Skip to main content
Browse Subject Areas

Click through the PLOS taxonomy to find articles in your field.

For more information about PLOS Subject Areas, click here.

  • Loading metrics

Forecasting the impact of population ageing on tuberculosis incidence

  • Chu-Chang Ku ,

    Contributed equally to this work with: Chu-Chang Ku, Peter J. Dodd

    Roles Conceptualization, Data curation, Formal analysis, Investigation, Methodology, Project administration, Resources, Software, Visualization, Writing – original draft, Writing – review & editing

    Affiliation School of Health and Related Research, University of Sheffield, Sheffield, England, United Kingdom

  • Peter J. Dodd

    Contributed equally to this work with: Chu-Chang Ku, Peter J. Dodd

    Roles Funding acquisition, Methodology, Supervision, Validation, Writing – original draft, Writing – review & editing

    Affiliation School of Health and Related Research, University of Sheffield, Sheffield, England, United Kingdom


28 Oct 2019: The PLOS ONE Staff (2019) Correction: Forecasting the impact of population ageing on tuberculosis incidence. PLOS ONE 14(10): e0224673. View correction



Tuberculosis (TB) disease reactivates from distant latent infection or recent (re)infection. Progression risks increase with age. Across the World Health Organisation Western Pacific region, many populations are ageing and have the highest per capita TB incidence rates in older age groups. However, methods for analysing age-specific TB incidence and forecasting epidemic trends while accounting for demographic change remain limited.


We applied the Lee-Carter models, which were originally developed for mortality modelling, to model the temporal trends in age-specific TB incidence data from 2005 to 2018 in Taiwan. Females and males were modelled separately. We combined our demographic forecasts, and age-specific TB incidence forecasts to project TB incidence until 2035. We compared TB incidence projections with demography fixed in 2018 to projections accounting for demographic change.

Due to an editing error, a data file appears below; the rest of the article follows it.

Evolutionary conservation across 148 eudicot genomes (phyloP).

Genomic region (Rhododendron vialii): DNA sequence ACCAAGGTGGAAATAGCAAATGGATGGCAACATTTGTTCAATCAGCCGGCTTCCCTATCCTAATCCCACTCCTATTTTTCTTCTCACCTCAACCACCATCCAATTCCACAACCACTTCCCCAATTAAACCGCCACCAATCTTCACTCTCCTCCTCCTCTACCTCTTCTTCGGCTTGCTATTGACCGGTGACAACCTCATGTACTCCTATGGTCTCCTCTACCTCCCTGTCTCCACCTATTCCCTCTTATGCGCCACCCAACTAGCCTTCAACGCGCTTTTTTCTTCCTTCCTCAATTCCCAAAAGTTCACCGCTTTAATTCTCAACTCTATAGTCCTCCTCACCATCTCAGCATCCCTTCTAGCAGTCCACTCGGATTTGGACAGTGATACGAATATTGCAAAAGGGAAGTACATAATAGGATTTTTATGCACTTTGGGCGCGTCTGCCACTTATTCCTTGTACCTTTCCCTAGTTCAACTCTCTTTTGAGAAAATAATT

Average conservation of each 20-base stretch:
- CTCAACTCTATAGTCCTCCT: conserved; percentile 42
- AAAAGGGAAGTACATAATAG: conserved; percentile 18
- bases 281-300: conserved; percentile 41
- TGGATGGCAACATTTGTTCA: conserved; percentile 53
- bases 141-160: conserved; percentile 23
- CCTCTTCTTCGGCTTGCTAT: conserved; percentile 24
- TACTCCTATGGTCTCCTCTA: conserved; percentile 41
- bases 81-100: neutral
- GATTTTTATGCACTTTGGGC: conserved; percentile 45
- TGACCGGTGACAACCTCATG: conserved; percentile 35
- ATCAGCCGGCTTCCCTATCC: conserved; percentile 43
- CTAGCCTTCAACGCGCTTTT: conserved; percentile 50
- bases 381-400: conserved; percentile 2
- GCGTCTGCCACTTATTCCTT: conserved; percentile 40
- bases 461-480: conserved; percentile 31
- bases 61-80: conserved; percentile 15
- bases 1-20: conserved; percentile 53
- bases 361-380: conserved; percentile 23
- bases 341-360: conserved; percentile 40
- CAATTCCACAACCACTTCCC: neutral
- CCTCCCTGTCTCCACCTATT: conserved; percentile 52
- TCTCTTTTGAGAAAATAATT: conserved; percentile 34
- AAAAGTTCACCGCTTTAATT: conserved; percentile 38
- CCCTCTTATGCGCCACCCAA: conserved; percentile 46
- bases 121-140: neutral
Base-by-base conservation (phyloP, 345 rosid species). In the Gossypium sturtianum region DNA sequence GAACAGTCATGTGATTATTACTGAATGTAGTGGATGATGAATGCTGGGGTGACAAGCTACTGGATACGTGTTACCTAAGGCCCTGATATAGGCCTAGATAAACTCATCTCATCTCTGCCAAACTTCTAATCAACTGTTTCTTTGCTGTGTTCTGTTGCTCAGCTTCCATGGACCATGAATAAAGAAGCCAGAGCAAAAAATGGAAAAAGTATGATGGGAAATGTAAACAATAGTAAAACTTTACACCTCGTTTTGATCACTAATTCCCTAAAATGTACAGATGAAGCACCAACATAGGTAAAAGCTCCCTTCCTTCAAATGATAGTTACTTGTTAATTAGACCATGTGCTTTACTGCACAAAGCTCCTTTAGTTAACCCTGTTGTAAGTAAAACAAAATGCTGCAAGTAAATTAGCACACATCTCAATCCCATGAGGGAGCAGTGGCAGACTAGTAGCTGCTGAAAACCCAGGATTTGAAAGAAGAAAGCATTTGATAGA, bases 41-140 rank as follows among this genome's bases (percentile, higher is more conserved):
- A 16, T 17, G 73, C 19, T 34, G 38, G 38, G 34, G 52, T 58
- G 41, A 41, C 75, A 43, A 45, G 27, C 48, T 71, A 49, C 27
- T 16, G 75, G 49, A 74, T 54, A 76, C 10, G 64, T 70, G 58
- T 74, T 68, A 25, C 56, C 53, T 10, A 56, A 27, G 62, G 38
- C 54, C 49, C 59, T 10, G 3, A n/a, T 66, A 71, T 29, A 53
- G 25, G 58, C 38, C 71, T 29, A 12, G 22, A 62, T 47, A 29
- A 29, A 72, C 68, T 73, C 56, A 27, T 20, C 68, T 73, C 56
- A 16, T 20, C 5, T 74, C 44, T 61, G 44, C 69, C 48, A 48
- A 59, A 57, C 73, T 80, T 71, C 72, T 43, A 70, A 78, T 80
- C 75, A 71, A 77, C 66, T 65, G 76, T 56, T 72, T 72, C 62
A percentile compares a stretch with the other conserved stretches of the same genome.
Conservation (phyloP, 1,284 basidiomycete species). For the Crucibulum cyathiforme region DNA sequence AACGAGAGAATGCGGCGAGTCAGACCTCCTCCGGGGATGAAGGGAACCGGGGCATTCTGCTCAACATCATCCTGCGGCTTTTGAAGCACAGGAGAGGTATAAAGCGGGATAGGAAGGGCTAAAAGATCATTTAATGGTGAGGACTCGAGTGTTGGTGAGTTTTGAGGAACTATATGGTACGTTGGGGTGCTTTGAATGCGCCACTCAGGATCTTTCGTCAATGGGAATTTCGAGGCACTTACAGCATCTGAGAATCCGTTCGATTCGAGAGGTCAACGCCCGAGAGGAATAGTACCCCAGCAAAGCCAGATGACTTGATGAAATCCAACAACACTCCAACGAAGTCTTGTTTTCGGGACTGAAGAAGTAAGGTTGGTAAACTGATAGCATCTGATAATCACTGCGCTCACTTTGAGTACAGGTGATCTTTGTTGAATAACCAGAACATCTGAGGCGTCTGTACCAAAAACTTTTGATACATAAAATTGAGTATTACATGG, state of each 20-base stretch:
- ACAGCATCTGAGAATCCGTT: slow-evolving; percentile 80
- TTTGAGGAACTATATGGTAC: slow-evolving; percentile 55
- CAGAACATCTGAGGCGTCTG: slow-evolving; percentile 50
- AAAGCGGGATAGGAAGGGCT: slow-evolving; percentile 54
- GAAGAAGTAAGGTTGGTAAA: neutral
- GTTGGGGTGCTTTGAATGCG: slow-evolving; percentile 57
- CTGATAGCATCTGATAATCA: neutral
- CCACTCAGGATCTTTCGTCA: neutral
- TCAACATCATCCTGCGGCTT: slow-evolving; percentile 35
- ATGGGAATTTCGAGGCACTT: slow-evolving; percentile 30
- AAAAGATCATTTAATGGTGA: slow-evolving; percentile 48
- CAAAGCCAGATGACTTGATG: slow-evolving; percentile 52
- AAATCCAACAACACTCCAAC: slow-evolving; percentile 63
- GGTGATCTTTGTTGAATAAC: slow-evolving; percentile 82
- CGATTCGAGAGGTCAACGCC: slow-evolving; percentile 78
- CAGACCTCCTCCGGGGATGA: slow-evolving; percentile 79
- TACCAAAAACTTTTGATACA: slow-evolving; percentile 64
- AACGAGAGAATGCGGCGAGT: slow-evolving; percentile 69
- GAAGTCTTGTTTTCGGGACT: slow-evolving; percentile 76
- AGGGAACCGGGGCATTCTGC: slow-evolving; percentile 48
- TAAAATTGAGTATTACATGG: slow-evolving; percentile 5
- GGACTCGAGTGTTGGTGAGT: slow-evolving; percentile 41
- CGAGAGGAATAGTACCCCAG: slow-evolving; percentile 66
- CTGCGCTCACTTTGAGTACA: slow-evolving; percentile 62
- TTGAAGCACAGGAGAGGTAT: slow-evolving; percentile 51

Our models quantified increasing incidence rates with age and declining temporal trends. By 2035, the forecast suggests that the TB incidence rate in Taiwan will decrease by 54% (95% Prediction Interval (PI): 45%-59%) compared to 2015, while most age-specific incidence rates will reduce by more than 60%. In 2035, adults aged 65 and above will make up 78% of incident TB cases. Forecast TB incidence in 2035 accounting for demographic change will be 39% (95% PI: 36%-42%) higher than without population ageing.


Age-specific incidence forecasts coupled with demographic forecasts can inform the impact of population ageing on TB epidemics. The TB control programme in Taiwan should develop plans specific to older age groups and their care needs.


In 2018, tuberculosis (TB) was still the top infectious killer in the world [1]. The End TB strategy aims at a 90% reduction in TB incidence rate by 2035 compared with 2015, but the current global rate of decline of around 2% per year is not on track to achieve this [2]. Latent TB infection risk accumulates over lifetimes while TB transmission is ongoing. The prevalence of latent TB infection is highest in older age groups [3], who not only have had the longest exposure, but were often exposed to higher TB transmission rates in the past. ageing, with associated higher rates of progression [4], thus acts as a demographic driver towards higher per capita TB incidence [5]. In the Western Pacific region, many countries have their highest per capita TB incidence rates among older age groups [1]. Among Western Pacific region countries, China, Hong Kong (China), Japan, Korean, Singapore, and Taiwan are facing both high TB burden and population ageing[6,7].